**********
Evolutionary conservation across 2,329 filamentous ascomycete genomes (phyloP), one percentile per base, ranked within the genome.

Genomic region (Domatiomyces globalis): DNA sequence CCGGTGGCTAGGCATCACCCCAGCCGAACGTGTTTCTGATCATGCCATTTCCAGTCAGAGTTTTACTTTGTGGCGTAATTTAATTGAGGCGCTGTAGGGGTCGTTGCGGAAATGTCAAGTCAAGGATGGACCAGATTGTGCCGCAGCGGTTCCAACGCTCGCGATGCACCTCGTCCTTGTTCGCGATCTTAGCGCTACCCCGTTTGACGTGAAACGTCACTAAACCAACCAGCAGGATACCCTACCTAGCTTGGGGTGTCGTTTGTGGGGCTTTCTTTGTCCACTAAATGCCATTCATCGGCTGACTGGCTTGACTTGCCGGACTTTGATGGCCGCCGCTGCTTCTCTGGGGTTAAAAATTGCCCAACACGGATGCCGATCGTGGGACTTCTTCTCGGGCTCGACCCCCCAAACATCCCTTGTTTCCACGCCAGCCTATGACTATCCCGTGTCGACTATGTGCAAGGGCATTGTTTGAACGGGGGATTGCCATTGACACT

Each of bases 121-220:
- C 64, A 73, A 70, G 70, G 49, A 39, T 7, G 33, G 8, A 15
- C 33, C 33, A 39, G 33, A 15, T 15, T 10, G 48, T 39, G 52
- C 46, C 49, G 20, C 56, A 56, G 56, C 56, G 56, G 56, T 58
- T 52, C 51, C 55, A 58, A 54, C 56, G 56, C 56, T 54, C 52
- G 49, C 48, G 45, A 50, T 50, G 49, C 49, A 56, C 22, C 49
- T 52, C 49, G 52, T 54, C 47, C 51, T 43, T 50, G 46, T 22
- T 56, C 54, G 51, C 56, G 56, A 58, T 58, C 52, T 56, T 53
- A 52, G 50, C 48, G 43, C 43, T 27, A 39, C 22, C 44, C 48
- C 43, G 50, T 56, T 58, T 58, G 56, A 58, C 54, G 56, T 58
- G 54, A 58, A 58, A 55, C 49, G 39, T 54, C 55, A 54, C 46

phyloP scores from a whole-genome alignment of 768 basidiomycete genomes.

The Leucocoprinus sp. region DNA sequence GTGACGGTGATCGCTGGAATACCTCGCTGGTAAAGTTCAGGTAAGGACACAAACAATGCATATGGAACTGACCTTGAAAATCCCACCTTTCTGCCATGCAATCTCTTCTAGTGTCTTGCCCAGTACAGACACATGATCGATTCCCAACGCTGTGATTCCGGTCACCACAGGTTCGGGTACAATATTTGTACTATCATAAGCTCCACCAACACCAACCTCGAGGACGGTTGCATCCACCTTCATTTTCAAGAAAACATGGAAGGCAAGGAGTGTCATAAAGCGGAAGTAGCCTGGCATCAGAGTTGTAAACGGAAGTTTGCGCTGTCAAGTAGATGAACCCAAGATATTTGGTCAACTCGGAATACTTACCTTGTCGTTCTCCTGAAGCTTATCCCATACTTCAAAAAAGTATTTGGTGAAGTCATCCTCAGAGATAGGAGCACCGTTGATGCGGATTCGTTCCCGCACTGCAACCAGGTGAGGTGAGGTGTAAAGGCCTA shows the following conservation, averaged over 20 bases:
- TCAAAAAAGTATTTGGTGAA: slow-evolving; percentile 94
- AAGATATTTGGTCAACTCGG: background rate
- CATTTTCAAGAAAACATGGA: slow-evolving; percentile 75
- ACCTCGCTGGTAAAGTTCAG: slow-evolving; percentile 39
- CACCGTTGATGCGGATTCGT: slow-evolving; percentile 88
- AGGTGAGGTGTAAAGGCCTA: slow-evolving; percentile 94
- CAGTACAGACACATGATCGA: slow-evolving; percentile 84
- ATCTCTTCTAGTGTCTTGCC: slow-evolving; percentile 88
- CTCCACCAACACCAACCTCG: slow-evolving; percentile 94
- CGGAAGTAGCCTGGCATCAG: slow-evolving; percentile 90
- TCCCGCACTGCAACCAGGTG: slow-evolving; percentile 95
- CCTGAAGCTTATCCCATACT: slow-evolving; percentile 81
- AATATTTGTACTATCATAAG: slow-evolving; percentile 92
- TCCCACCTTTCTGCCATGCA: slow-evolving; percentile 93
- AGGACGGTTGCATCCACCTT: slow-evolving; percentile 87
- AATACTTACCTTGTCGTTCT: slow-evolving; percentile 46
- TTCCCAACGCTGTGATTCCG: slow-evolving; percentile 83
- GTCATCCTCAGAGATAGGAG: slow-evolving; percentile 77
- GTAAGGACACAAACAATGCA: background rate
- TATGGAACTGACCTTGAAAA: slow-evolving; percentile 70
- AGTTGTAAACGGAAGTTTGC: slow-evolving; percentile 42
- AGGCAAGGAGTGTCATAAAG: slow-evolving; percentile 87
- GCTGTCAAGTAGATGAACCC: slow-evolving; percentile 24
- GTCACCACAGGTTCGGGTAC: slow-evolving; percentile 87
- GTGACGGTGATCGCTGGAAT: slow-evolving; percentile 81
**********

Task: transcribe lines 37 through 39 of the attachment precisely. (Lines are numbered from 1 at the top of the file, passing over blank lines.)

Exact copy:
- AGGCAAGGAGTGTCATAAAG: slow-evolving; percentile 87
- GCTGTCAAGTAGATGAACCC: slow-evolving; percentile 24
- GTCACCACAGGTTCGGGTAC: slow-evolving; percentile 87